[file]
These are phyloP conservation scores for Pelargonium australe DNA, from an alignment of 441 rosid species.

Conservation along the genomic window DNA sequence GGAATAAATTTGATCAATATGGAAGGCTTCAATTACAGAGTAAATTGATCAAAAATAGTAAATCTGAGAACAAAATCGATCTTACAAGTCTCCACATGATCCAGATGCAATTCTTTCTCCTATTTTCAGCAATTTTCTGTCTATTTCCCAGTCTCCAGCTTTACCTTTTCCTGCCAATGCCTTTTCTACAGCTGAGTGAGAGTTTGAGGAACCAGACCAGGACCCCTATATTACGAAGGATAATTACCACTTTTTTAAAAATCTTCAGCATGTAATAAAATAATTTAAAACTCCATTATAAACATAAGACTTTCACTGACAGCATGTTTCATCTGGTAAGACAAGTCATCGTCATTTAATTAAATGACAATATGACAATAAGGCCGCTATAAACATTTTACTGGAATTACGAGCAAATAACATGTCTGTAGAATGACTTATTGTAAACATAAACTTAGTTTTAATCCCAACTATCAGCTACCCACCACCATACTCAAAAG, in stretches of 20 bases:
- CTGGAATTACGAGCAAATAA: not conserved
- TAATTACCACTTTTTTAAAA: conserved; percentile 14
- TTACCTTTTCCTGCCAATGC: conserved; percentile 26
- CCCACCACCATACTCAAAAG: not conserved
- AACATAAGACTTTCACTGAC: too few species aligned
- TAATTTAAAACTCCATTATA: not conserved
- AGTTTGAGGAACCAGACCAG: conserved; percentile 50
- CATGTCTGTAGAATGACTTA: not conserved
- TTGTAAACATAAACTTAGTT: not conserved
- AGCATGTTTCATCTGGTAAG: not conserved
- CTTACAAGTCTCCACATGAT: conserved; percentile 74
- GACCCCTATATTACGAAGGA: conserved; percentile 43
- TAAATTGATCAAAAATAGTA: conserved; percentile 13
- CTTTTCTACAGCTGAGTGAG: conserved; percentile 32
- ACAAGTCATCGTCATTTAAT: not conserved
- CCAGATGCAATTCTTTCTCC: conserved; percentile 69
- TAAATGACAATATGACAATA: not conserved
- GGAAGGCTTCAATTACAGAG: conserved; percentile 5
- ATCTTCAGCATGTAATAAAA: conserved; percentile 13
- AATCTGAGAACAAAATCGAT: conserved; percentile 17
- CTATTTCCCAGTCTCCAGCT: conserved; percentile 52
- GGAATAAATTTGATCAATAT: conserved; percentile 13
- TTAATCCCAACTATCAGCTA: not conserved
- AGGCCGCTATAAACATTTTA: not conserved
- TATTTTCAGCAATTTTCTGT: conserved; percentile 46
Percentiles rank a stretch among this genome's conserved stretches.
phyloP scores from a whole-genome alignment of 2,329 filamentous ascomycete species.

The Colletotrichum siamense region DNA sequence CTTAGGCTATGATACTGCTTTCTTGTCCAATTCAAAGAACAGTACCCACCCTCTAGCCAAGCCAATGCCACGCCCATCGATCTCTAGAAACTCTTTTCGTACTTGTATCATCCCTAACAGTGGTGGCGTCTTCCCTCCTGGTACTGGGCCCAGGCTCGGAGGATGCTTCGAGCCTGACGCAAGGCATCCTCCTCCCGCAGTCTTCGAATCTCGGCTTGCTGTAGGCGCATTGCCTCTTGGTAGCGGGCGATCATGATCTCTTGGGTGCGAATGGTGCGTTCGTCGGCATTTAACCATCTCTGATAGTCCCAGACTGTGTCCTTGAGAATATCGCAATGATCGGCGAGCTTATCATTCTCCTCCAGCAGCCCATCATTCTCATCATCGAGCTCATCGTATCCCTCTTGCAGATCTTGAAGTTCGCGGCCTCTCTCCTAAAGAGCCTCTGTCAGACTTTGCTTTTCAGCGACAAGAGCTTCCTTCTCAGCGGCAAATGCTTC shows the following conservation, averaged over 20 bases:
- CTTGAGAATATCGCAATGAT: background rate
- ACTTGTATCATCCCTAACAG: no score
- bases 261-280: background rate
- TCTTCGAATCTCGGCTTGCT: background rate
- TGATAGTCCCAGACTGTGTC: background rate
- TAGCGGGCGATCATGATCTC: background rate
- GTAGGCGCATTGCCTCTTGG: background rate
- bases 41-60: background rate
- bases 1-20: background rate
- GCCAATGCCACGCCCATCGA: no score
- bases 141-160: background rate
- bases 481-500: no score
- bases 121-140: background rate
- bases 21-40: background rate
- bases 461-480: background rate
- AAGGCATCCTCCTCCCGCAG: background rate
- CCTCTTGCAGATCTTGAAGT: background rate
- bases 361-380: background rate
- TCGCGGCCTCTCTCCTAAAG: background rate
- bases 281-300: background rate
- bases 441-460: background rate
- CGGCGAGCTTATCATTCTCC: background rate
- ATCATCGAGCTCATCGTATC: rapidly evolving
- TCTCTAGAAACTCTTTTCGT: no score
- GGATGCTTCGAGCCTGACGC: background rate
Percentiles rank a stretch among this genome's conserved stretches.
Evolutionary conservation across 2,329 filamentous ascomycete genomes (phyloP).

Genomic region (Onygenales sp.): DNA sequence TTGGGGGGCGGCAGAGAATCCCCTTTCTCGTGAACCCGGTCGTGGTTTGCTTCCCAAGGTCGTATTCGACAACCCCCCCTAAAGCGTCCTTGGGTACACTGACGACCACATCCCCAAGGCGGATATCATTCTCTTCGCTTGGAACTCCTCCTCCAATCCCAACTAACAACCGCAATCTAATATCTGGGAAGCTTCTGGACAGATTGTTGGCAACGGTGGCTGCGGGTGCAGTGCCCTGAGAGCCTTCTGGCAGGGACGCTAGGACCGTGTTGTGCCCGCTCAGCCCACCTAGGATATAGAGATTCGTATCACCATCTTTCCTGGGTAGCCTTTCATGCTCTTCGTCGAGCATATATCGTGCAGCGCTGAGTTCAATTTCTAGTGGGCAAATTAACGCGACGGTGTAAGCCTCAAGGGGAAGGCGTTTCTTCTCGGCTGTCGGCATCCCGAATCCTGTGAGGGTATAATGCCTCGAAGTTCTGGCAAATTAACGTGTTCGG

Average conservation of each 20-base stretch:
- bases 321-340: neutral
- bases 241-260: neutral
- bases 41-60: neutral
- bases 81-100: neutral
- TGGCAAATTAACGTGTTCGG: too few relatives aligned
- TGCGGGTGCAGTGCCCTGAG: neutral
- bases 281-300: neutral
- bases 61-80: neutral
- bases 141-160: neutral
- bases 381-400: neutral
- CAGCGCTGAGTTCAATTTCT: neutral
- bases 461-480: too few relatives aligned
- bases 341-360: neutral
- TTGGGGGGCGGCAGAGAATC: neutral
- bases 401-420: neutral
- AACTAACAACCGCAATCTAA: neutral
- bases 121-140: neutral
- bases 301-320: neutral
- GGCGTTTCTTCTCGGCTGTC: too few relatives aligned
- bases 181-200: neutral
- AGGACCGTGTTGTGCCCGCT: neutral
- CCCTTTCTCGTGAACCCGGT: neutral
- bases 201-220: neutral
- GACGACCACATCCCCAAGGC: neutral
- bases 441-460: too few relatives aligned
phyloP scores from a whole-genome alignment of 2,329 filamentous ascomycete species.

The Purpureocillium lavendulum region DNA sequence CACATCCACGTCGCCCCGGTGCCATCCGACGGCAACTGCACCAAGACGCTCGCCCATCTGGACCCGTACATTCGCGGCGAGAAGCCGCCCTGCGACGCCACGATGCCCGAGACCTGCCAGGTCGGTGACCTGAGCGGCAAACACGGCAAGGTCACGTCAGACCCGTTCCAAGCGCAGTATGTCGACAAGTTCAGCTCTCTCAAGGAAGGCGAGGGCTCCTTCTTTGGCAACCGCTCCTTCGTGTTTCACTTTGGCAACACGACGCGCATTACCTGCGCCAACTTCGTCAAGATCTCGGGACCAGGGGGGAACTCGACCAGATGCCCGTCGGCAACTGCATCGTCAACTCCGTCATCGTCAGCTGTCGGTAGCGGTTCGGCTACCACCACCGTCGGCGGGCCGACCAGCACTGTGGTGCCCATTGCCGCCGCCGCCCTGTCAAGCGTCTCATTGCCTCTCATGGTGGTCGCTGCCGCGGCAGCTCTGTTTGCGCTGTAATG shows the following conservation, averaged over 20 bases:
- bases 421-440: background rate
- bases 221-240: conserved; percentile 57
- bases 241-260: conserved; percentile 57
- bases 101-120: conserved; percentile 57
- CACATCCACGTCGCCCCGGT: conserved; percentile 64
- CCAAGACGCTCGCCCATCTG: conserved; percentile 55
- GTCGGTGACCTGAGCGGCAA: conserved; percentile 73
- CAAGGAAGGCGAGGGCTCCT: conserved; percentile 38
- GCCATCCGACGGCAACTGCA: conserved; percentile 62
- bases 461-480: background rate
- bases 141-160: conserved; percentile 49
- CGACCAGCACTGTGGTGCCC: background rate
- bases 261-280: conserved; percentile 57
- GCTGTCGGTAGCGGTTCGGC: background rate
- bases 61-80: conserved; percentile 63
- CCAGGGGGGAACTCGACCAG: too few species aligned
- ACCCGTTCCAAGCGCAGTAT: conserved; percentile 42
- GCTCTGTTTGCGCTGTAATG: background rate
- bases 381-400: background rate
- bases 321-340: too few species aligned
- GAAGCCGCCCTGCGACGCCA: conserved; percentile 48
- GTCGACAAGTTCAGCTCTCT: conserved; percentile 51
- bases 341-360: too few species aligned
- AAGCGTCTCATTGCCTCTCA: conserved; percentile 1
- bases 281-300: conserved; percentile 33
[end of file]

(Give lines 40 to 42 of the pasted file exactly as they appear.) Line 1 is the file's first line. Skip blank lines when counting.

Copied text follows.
- GCCAATGCCACGCCCATCGA: no score
- bases 141-160: background rate
- bases 481-500: no score